$(a^b){}^{{}^c}$ is the same as $(a^b)^c=a^{bc}$. If it was evaluated left-to-right, we'd have $a^{b^c}=a^{bc}$, so power towers would do nothing. The way it's usually done, from right to left, has $a^{b^c}\ne a^{bc}$. Ultimately, that's what it comes down to. EDIT: As mentioned elsewhere, right-to-left is the only way for something like $e^{x^2+1}$ to ...


3

As noted by Musafa you have: $$ \dfrac{5^{2n-1}-5^{2n-2}}{5^{3n-3}-5^{3n-2}} $$ Now note that $5^{2n-1}=5\times 5^{2n-2}$ and the same for $5^{3n-2}=5 \times 5^{3n-3}$. Using distributivity you can simplifies the fraction and finally you find the result of Wolfram. ( if you have some problem I can help). $$ ...


3

The key, I think, is to appeal to the definition of the absolute value function: $|x| = x$ if $x > 0$, and $|x| = -x$ if $x \le 0$. Your desired implication then follows immediately.


3

It's always true that $|x|\geq0$. So if $-x=|x|$, then this means $-x\geq0$. That is equivalent to $x\leq0$.


3

While both expressions are generally the same, $\exp(x)$ is well-defined for a really large slurry of argument domains via its series: $x$ can be complex, imaginary, or even quadratic matrices. The basic operation of exponentiation implicated by writing $e^x$ tends to have ickier definitions, like having to think about branches when writing $e^{1\over2}$ or ...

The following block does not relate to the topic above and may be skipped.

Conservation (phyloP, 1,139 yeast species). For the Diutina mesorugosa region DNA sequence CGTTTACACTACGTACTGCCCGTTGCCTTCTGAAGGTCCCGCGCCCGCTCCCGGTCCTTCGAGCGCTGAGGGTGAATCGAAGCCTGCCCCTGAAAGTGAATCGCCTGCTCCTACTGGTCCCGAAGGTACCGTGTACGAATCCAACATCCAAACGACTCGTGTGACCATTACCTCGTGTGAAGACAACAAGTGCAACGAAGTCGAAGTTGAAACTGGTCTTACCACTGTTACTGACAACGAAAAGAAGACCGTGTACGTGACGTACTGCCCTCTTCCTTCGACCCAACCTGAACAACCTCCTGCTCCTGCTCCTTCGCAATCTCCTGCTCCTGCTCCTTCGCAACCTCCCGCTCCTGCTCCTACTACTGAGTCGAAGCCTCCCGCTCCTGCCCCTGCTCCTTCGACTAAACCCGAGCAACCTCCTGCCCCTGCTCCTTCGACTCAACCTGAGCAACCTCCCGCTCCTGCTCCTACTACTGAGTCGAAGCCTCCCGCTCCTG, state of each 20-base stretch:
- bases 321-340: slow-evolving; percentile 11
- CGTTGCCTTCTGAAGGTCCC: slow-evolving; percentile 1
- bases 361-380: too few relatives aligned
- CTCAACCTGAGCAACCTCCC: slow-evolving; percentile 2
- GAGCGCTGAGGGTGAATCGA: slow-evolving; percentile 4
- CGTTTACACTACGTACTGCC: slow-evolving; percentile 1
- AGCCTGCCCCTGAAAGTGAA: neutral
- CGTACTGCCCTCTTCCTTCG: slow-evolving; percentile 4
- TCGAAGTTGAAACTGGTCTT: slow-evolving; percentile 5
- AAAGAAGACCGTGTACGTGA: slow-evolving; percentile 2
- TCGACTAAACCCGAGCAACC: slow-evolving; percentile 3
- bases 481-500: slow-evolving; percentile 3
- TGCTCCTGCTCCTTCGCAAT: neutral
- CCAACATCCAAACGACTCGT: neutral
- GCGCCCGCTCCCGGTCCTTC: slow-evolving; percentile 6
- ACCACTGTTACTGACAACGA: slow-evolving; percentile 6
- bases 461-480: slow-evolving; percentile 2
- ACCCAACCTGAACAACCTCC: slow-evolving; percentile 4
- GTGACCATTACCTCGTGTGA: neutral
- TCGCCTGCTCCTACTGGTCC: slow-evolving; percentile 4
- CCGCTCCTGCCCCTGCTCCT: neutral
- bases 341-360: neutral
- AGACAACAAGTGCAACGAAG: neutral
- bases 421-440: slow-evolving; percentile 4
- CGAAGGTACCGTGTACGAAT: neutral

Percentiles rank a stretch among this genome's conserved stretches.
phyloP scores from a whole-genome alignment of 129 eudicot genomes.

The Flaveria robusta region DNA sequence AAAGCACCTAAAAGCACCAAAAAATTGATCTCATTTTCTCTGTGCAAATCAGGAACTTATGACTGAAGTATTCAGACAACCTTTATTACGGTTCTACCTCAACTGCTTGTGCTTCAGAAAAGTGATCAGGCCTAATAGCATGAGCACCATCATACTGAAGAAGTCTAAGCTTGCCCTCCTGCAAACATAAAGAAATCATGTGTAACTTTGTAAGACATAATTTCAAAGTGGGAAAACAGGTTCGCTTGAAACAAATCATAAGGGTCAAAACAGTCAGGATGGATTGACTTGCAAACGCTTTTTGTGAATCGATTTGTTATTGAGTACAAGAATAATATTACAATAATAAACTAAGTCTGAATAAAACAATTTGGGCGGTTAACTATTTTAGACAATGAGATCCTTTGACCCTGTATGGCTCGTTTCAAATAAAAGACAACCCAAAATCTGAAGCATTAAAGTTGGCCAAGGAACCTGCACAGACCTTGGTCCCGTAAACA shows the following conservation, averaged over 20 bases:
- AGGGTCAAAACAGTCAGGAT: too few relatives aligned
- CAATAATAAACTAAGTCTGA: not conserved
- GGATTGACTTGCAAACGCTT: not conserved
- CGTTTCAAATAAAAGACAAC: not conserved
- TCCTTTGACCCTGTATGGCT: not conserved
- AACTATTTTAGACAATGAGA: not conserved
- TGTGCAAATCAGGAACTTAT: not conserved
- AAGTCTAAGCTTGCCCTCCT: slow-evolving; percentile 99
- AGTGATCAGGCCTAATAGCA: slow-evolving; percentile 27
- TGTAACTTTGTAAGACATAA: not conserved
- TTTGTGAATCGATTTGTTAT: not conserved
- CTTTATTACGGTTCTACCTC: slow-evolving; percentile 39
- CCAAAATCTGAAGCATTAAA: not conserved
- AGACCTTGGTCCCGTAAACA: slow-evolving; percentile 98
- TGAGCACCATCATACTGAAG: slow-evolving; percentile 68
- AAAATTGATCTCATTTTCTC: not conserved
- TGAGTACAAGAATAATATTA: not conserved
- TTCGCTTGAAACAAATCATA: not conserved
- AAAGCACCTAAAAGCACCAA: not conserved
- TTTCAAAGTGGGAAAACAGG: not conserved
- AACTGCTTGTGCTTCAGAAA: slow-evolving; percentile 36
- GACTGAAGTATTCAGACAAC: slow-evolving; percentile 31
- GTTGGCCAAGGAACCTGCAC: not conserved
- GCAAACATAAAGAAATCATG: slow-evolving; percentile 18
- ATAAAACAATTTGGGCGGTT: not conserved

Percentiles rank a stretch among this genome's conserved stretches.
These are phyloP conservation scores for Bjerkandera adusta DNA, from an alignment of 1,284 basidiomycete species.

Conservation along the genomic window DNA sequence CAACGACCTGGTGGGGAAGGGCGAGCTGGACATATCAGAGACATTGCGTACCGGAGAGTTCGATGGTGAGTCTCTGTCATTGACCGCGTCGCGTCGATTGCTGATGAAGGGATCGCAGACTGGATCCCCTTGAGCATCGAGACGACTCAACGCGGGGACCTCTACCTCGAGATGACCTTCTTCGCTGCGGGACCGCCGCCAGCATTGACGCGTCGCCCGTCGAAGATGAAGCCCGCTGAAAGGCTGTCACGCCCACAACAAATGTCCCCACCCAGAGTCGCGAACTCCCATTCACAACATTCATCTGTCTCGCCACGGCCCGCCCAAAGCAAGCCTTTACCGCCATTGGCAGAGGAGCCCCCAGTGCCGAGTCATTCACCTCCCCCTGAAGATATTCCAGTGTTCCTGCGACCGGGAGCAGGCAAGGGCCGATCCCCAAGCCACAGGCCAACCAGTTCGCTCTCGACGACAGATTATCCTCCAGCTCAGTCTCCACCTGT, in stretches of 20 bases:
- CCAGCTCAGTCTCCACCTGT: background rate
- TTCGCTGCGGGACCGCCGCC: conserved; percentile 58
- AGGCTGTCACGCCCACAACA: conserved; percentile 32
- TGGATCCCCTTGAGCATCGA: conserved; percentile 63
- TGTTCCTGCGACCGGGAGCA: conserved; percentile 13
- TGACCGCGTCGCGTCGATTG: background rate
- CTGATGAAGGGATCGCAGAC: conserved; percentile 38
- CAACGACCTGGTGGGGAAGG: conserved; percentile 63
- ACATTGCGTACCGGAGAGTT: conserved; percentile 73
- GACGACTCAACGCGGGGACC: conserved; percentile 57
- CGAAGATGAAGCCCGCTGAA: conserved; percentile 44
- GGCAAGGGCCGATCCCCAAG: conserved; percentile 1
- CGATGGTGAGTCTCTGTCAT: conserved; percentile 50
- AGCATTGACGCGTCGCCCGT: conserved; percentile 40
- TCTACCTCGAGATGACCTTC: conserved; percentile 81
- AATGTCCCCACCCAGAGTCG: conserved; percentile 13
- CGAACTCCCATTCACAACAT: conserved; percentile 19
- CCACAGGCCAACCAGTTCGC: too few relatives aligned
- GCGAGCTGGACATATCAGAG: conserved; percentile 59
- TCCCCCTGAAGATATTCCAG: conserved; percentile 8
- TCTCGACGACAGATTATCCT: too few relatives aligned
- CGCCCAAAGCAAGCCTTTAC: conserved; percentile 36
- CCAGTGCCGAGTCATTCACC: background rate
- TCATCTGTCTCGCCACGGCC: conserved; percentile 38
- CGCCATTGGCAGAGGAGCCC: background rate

3

What you want to prove is: given an irrational number $b$, then one of the following numbers : $$r^{\frac{1}{b}}\ \ \ \ \ \ r\in \Bbb Q $$ is irrational, this seems to be an attainable result for what we know nowadays about the transcendence of numbers, we have for example the following theorem: Six Exponentials Theorem:Let $(x_1,x_2)$ and ...


3

It's, unfortunately, not a particularly well-defined problem, as infinite power towers aren't always well defined. However, if we want to apply algebraic techniques anyhow, notice that we can write it as $$2x^{\left(2x^{2x^{2x\ldots}}\right)}=4$$ where the inner expression on the left is equal to four for a solution, giving $$2x^4=4$$ which is easier to ...


3

We have an associative operation here – it is the function composition $\circ$. For any functions $f : X \to Y$ and $g : Y \to Z$ we have $g \circ f : X \to Z$, defined by $(g \circ f)(x) := g(f(x))$ for all $x \in X$. I heard some authors defined it the other way around, $(f \circ g)(x) := g(f(x))$. I think my version is more common.) This operation is ...


2

The ultimate answer can only be given by the maker of the calculator, but there are several strategies: The value can be calculated through the series expansion. The value can be interpolated from a stored table. The value can be reduced to the value of a smaller/larger argument by basic operations; for example $e^{2x} = (e^x)^2 = e^x\times e^x$. In ...


2

$$ 2x^{2x^{2x^{..}}}=4 \longrightarrow 2x^4=4 $$ $$ x^4=2 $$ I think you can do the rest.


2

Without FLT and, perhaps, more basically: observe that $$3^3=1\pmod{13}\;,\;\;5^2=-1\pmod{13}$$ thus $$3^{12}+5^{12}=\left(3^3\right)^4+\left(5^2\right)^6=1^4+(-1)^6\pmod{13}=1+1=2\pmod{13}$$


2

hint: $$5\cdot 2^{n-1} = 5\cdot 2\cdot 2^{n-2} = 10\cdot 2^{n-2}, 5\cdot 3^{n-1} = 5\cdot 3\cdot 3^{n-2} = 15\cdot 3^{n-2}$$, and combine like terms.